Lockheed Altair

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Altair
Lockheed Altair.2.jpg
The Lady Southern Cross, converted from an older Sirius and bearing her pre-delivery name ANZAC.
Role Civilian sport
National origin United States of America
Manufacturer Lockheed Aircraft Limited
First flight September 1930
Number built 11
Developed from Lockheed Sirius

The Lockheed Altair was a single-engined sport aircraft of the 1930s. It was a development of the Lockheed Sirius with a retractable undercarriage, and was the first Lockheed aircraft and one of the first aircraft designs with a fully retractable undercarriage.

Development and design[edit]

Lockheed designed an alternative wing fitted with a retractable undercarriage for the Lockheed Sirius as a result of a request from Charles Lindbergh, although Lindbergh in the end chose to buy a standard Sirius. The first Altair, converted from a Sirius, flew in September 1930.[1] Like the Sirius, the Altair was a single-engined, low-winged monoplane of wooden construction. The undercarriage, which was operated by use of a hand crank, retracted inwards.

Four Altairs following the prototype were converted Siriuses, with another six Altairs built from scratch: three by Lockheed, two by the Detroit Aircraft Corporation, and one by AiRover. The AiRover Altair, dubbed The Flying Testbed, was powered by a Menasco Unitwin engine, which used two engines to drive a single shaft. The Unitwin was used in the Vega Starliner, which never went into production.

Operational history[edit]

The prototype Altair was purchased by the United States Army Air Corps and designated Y1C-25, with a second Altair, fitted with a metal construction fuselage was also purchased by the Army as the Y-1C-23 and used as a staff transport, as was a single similar aircraft operated by the US Navy as the XRO-1.[2]

Altairs were used to carry out a number of record breaking long range flight. One aircraft, named Lady Southern Cross was used by Australian aviator Charles Kingsford Smith to carry out the first flight between Australia and the United States between October 20 and November 4, 1934. Kingsford Smith was killed in the early hours of November 8, 1935, flying Lady Southern Cross during an attempt on the record for flying between England and Australia.[3]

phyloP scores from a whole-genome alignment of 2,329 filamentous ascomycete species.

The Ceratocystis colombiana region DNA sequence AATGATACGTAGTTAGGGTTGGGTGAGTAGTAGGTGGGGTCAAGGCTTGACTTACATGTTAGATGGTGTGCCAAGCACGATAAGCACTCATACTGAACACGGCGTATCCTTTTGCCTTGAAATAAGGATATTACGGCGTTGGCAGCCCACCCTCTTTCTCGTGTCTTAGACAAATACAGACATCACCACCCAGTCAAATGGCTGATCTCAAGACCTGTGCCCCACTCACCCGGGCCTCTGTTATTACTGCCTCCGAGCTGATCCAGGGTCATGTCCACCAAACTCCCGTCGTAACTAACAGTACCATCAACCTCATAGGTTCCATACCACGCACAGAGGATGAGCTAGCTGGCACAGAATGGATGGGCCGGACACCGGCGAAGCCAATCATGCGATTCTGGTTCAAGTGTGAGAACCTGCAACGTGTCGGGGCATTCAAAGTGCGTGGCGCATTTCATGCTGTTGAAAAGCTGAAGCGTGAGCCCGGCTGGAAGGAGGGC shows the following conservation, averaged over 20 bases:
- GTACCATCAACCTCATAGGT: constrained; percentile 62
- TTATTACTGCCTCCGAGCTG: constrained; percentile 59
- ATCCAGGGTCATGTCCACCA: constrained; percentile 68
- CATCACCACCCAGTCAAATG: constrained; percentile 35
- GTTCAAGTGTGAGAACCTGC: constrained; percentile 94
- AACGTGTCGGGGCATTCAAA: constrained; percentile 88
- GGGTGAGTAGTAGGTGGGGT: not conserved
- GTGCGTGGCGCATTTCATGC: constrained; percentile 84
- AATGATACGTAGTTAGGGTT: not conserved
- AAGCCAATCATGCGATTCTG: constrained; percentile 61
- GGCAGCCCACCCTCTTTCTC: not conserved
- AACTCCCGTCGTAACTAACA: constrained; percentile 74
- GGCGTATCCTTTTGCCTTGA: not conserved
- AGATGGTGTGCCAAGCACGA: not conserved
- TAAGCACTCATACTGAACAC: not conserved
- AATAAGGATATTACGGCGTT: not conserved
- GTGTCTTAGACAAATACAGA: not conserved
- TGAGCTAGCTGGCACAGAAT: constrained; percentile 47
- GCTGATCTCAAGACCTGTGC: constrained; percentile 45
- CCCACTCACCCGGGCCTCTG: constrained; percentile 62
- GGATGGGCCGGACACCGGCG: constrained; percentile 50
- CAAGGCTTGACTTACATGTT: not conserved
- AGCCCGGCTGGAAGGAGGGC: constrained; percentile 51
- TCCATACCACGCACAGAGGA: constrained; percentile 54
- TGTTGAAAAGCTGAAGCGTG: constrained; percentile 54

Two Altairs were used by the Japanese newspaper Mainichi Shimbun as high speed passenger and cargo aircraft; one remaining in use until 1944.[4]

Variants[edit]

The C-23
8D Altair
Two-seat long-range high-performance sports aircraft, fitted with a retractable undercarriage, powered by a 500 hp (373 kW) Pratt & Whitney SR-1340E Wasp radial piston engine; One prototype, four converted Sirius aircraft, six production aircraft.
Sirius 8 Special
One aircraft built for the Australian aviator Charles Kingsford Smith, it was converted into an Altair 8D aircraft, later named the Lady Southern Cross.
DL-2A
Two Altair 8Ds built by the Detroit Aircraft Corporation.
Y1C-23
The second Altair 8D was purchased by the US Army Air Corps, it was used as a staff transport aircraft. Later redesignated C-23.
Y1C-25
The Altair 8D prototype was purchased by the US Army Air Corps, powered by a 450 hp (336 kW) Pratt & Whitney R-1340-17 Wasp radial piston engine.
Lockheed XRO-1 at Langley
XRO-1
One Altair DL-2A acquired by the U.S. Navy, it was used as staff transport aircraft.

Operators[edit]

 Japan
 United States

Specifications (Y-1-23)[edit]

Data from Lockheed Aircraft since 1913[5]

General characteristics

Performance

See also[edit]

Related development
Related lists

References[edit]

Notes[edit]

  1. ^ Francillon 1978, p. 101.
  2. ^ Francillon 1978, pp. 101–106.
  3. ^ Francillon 1978, pp. 103–104.
  4. ^ Francillon 1978, pp. 105–106.
  5. ^ Francillon 1978, p. 106.

Bibliography[edit]

  • Francillon, René J. Lockheed Aircraft since 1913. London: Putnam, 1982. ISBN 0-370-30329-6.
  • Francillon, René J. Lockheed Aircraft since 1913. Annapolis, Maryland: Naval Institute Press, 1987. ISBN 0-87021-897-2.

External links[edit]